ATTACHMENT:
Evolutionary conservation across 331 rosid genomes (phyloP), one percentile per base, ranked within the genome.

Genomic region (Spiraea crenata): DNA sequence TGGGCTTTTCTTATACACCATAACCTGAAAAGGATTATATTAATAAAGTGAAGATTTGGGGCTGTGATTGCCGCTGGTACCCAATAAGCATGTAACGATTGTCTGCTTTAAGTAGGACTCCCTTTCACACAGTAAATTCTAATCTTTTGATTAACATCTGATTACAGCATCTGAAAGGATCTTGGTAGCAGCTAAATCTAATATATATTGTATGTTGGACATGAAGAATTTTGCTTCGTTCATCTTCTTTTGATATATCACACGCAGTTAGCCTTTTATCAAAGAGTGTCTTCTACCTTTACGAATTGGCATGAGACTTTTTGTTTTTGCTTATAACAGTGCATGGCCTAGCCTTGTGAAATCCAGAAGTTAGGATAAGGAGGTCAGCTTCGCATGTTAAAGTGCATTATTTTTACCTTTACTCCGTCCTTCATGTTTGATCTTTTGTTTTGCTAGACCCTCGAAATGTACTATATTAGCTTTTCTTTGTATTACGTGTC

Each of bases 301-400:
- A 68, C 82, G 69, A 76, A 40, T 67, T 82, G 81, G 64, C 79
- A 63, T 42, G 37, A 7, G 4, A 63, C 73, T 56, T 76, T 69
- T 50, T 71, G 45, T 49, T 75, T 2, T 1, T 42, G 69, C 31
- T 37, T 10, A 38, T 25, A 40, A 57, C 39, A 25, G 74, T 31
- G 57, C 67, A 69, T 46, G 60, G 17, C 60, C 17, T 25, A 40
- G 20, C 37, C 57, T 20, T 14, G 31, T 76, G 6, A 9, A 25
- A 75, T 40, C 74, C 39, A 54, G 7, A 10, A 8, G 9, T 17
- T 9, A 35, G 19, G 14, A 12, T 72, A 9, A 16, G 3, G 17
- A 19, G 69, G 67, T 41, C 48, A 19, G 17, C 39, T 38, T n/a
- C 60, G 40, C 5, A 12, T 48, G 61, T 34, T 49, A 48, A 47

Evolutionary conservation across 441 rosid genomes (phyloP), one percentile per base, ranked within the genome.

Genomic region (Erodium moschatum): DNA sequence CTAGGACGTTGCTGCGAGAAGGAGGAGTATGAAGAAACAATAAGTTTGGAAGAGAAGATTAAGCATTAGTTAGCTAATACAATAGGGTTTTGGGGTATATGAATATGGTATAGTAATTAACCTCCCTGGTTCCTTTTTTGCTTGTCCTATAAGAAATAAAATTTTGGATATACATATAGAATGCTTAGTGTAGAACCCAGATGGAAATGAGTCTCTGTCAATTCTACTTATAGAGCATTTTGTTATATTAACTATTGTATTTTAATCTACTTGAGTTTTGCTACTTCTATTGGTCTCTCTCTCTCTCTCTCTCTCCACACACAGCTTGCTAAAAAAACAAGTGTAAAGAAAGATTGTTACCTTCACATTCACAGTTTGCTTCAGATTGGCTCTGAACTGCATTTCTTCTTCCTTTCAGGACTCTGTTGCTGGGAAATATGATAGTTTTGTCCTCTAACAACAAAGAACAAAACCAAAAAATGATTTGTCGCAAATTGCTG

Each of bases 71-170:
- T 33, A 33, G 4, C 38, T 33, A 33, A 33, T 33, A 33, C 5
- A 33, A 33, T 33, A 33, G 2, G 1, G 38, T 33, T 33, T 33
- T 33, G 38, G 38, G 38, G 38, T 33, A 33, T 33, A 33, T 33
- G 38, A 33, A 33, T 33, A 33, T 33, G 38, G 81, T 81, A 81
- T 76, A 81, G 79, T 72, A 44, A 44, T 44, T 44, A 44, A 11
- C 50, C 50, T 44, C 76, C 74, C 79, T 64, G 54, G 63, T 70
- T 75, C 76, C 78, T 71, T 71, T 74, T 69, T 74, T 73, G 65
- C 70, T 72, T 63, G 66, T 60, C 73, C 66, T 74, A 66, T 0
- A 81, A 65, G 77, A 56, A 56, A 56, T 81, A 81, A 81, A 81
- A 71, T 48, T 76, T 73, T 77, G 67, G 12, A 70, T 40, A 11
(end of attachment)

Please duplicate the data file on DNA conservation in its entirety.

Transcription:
Evolutionary conservation across 331 rosid genomes (phyloP), one percentile per base, ranked within the genome.

Genomic region (Spiraea crenata): DNA sequence TGGGCTTTTCTTATACACCATAACCTGAAAAGGATTATATTAATAAAGTGAAGATTTGGGGCTGTGATTGCCGCTGGTACCCAATAAGCATGTAACGATTGTCTGCTTTAAGTAGGACTCCCTTTCACACAGTAAATTCTAATCTTTTGATTAACATCTGATTACAGCATCTGAAAGGATCTTGGTAGCAGCTAAATCTAATATATATTGTATGTTGGACATGAAGAATTTTGCTTCGTTCATCTTCTTTTGATATATCACACGCAGTTAGCCTTTTATCAAAGAGTGTCTTCTACCTTTACGAATTGGCATGAGACTTTTTGTTTTTGCTTATAACAGTGCATGGCCTAGCCTTGTGAAATCCAGAAGTTAGGATAAGGAGGTCAGCTTCGCATGTTAAAGTGCATTATTTTTACCTTTACTCCGTCCTTCATGTTTGATCTTTTGTTTTGCTAGACCCTCGAAATGTACTATATTAGCTTTTCTTTGTATTACGTGTC

Each of bases 301-400:
- A 68, C 82, G 69, A 76, A 40, T 67, T 82, G 81, G 64, C 79
- A 63, T 42, G 37, A 7, G 4, A 63, C 73, T 56, T 76, T 69
- T 50, T 71, G 45, T 49, T 75, T 2, T 1, T 42, G 69, C 31
- T 37, T 10, A 38, T 25, A 40, A 57, C 39, A 25, G 74, T 31
- G 57, C 67, A 69, T 46, G 60, G 17, C 60, C 17, T 25, A 40
- G 20, C 37, C 57, T 20, T 14, G 31, T 76, G 6, A 9, A 25
- A 75, T 40, C 74, C 39, A 54, G 7, A 10, A 8, G 9, T 17
- T 9, A 35, G 19, G 14, A 12, T 72, A 9, A 16, G 3, G 17
- A 19, G 69, G 67, T 41, C 48, A 19, G 17, C 39, T 38, T n/a
- C 60, G 40, C 5, A 12, T 48, G 61, T 34, T 49, A 48, A 47

Evolutionary conservation across 441 rosid genomes (phyloP), one percentile per base, ranked within the genome.

Genomic region (Erodium moschatum): DNA sequence CTAGGACGTTGCTGCGAGAAGGAGGAGTATGAAGAAACAATAAGTTTGGAAGAGAAGATTAAGCATTAGTTAGCTAATACAATAGGGTTTTGGGGTATATGAATATGGTATAGTAATTAACCTCCCTGGTTCCTTTTTTGCTTGTCCTATAAGAAATAAAATTTTGGATATACATATAGAATGCTTAGTGTAGAACCCAGATGGAAATGAGTCTCTGTCAATTCTACTTATAGAGCATTTTGTTATATTAACTATTGTATTTTAATCTACTTGAGTTTTGCTACTTCTATTGGTCTCTCTCTCTCTCTCTCTCTCCACACACAGCTTGCTAAAAAAACAAGTGTAAAGAAAGATTGTTACCTTCACATTCACAGTTTGCTTCAGATTGGCTCTGAACTGCATTTCTTCTTCCTTTCAGGACTCTGTTGCTGGGAAATATGATAGTTTTGTCCTCTAACAACAAAGAACAAAACCAAAAAATGATTTGTCGCAAATTGCTG

Each of bases 71-170:
- T 33, A 33, G 4, C 38, T 33, A 33, A 33, T 33, A 33, C 5
- A 33, A 33, T 33, A 33, G 2, G 1, G 38, T 33, T 33, T 33
- T 33, G 38, G 38, G 38, G 38, T 33, A 33, T 33, A 33, T 33
- G 38, A 33, A 33, T 33, A 33, T 33, G 38, G 81, T 81, A 81
- T 76, A 81, G 79, T 72, A 44, A 44, T 44, T 44, A 44, A 11
- C 50, C 50, T 44, C 76, C 74, C 79, T 64, G 54, G 63, T 70
- T 75, C 76, C 78, T 71, T 71, T 74, T 69, T 74, T 73, G 65
- C 70, T 72, T 63, G 66, T 60, C 73, C 66, T 74, A 66, T 0
- A 81, A 65, G 77, A 56, A 56, A 56, T 81, A 81, A 81, A 81
- A 71, T 48, T 76, T 73, T 77, G 67, G 12, A 70, T 40, A 11